Taxing Risk: An Approach to Variable Insurance ReformUF Law Faculty Publications
AbstractVariable life insurance and annuity contracts are susceptible to being marketed and sold to taxpayers for whom such contracts are unsuitable and to being used in wraparound insurance shelters. As a method of addressing these problems, I propose current taxation for the risky returns on these contracts but continued deferral for a deemed, risk-free return amount. The increased transparency resulting from the forced separate tax accounting of contract components should improve consumers' ability to receive adequate suitability evaluations and may also lead to lower fees. Current taxation of risk-related returns removes an apparently key shelter incentive and should make it possible to eliminate costs imposed as a result of the government's response to the wraparound shelter. This last point requires further elaboration in light of the literature on the taxation of risk (Domar-Musgrave). This literature posits that, given certain preconditions, taxpayers effectively do not pay tax on risky returns under a normative, flat-rate income tax. Because of the problems associated with pinning down the real-world implications of Domar-Musgrave, using it to inform incremental reform proposals remains unusual. Yet, tax shelter reform seems particularly ripe for examination in light of Domar-Musgrave since shelters are generally marketed to the group of taxpayers most likely to be able to satisfy the preconditions necessary for the non-taxation of risk. The details of my proposal are guided by the view that, to the extent possible, incremental reform should adhere to a normative income tax, which (in theory) would have the further effect of facilitating Domar-Musgrave results. The details of my proposal accommodate, however, a range of views as to the real-world implications of Domar-Musgrave. Thus, if one assumes that risky returns are meaningfully taxed under our current system, my proposal removes a shelter incentive - the promise of a lower tax on risky returns than that which is available outside variable insurance contracts. If, on the other hand, one assumes that risky returns are largely untaxed, my proposal provides a politically feasible way of removing unnecessary anti-shelter provisions while not substantially affecting taxpayers' ability to reach Domar-Musgrave results.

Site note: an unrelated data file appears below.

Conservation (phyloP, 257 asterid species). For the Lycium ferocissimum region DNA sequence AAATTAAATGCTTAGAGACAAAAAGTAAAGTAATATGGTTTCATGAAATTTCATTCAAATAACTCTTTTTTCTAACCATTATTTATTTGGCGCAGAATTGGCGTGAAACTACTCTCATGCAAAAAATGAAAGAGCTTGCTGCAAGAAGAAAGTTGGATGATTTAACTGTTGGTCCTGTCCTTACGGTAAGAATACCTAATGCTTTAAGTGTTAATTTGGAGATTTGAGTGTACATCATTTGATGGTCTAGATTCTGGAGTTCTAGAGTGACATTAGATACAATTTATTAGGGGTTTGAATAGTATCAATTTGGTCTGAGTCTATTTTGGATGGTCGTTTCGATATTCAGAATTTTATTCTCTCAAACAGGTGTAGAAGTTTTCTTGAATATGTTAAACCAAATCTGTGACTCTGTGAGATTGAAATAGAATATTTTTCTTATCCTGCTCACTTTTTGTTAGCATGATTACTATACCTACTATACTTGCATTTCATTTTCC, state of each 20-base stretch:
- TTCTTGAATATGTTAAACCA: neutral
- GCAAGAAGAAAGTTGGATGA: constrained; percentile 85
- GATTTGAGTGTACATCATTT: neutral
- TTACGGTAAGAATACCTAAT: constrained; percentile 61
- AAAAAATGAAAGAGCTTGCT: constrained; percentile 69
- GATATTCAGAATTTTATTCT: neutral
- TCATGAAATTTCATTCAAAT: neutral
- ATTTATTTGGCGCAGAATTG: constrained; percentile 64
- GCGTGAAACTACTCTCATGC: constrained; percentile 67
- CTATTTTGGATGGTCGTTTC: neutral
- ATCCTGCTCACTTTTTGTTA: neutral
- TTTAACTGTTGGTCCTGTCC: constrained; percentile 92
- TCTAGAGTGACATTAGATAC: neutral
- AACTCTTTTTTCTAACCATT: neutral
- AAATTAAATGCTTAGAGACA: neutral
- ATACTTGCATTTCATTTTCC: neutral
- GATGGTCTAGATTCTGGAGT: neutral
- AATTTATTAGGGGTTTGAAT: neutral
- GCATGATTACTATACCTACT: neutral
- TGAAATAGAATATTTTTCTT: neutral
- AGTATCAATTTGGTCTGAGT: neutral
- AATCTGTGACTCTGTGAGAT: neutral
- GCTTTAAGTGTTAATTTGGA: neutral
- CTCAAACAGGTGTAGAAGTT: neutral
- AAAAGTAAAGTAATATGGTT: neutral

Citation InformationCharlene Luke, Taxing Risk: An Approach to Variable Insurance Reform, 55 Buff. L. Rev. 251 (2007), available at http://scholarship.law.ufl.edu/facultypub/335